11           +8           +7           +7           +3           Bombs 6d6

12           +9           +8           +8           +4           Bombardier specialization

13           +9           +8           +8           +4           Bombs 7d6

14           +10        +9           +9           +4           Alchemy, bombardier specialization, nimble +4

15           +11        +9           +9           +5           Bombs 8d6

16           +12        +10        +10        +5           Bombardier specialization

17           +12        +10        +10        +5           Bombs 9d6

18           +13        +11        +11        +6           Alchemy, bombardier specialization, nimble +5

19           +14        +11        +11        +6           Bombs 10d6

20           +15        +12        +12        +6           Bombardier specialization

 

That’s not as crowded as it looks, given that alchemists have a similar set of heavily loaded levels. But it also doesn’t leave room for a lot of NEW abilities, which is an important part of a hybrid class. We can certainly make many new abilities specializations, but we need a core ability that is the bombardier’s alone, and that’s likely going to push something out. Also, we may want to tack on something like evasion, to help make the martial-bomb-user theme work, and that’s going to take up space. Compared to the alchemist, this looks reasonable. Compared to the rogue, it looks a bit too flexible.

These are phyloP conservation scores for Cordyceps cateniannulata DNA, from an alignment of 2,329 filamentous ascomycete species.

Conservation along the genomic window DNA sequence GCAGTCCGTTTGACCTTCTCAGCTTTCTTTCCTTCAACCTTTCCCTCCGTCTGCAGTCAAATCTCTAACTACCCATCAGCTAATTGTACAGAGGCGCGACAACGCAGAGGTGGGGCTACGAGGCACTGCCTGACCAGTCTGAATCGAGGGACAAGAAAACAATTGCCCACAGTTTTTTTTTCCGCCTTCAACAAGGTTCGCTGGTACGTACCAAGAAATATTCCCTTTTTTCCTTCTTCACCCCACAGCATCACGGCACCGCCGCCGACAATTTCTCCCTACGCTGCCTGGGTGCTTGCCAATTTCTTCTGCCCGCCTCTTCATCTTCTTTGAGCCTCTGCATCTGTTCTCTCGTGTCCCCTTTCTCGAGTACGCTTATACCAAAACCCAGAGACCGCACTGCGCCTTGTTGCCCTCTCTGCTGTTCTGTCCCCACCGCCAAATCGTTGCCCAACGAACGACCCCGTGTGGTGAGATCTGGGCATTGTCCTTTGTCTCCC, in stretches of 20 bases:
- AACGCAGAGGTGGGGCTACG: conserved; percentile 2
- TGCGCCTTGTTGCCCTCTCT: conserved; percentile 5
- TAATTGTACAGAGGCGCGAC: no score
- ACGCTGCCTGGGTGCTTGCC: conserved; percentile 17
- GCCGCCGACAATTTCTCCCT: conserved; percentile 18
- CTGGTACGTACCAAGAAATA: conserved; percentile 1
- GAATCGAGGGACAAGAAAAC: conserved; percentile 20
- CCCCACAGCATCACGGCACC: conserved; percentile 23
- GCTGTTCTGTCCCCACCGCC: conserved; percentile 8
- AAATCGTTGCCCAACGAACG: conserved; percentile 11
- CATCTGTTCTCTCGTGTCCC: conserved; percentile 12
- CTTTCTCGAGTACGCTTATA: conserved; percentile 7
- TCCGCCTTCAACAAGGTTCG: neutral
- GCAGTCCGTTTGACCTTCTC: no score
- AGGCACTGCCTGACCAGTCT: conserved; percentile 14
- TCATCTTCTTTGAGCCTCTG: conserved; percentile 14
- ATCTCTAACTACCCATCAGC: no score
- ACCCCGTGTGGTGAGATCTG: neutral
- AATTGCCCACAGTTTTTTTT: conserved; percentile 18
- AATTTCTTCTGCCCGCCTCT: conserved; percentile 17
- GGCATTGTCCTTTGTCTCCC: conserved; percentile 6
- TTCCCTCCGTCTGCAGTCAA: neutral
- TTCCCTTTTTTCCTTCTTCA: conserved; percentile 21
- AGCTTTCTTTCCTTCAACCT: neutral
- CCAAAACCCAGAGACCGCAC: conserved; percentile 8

But it’s a good START, which is all we were looking for. With the as a baseline we can design new unique class features, and shuffle things around, in Part Three!

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About okcstephens

Owen K.C. Stephens Owen Kirker Clifford Stephens is the Starfinder Design Lead for Paizo Publishing, the Freeport and Pathfinder RPG developer for Green Ronin, a developer for Rite Publishing, and the publisher and lead genius of Rogue Genius Games. Owen has written game material for numerous other companies, including Wizards of the Coast, Kobold Press, White Wolf, Steve Jackson Games and Upper Deck. He also consults, freelances, and in the off season, sleeps.

Posted on September 26, 2016, in Game Design, Pathfinder Development and tagged , , , . Bookmark the permalink. Leave a comment.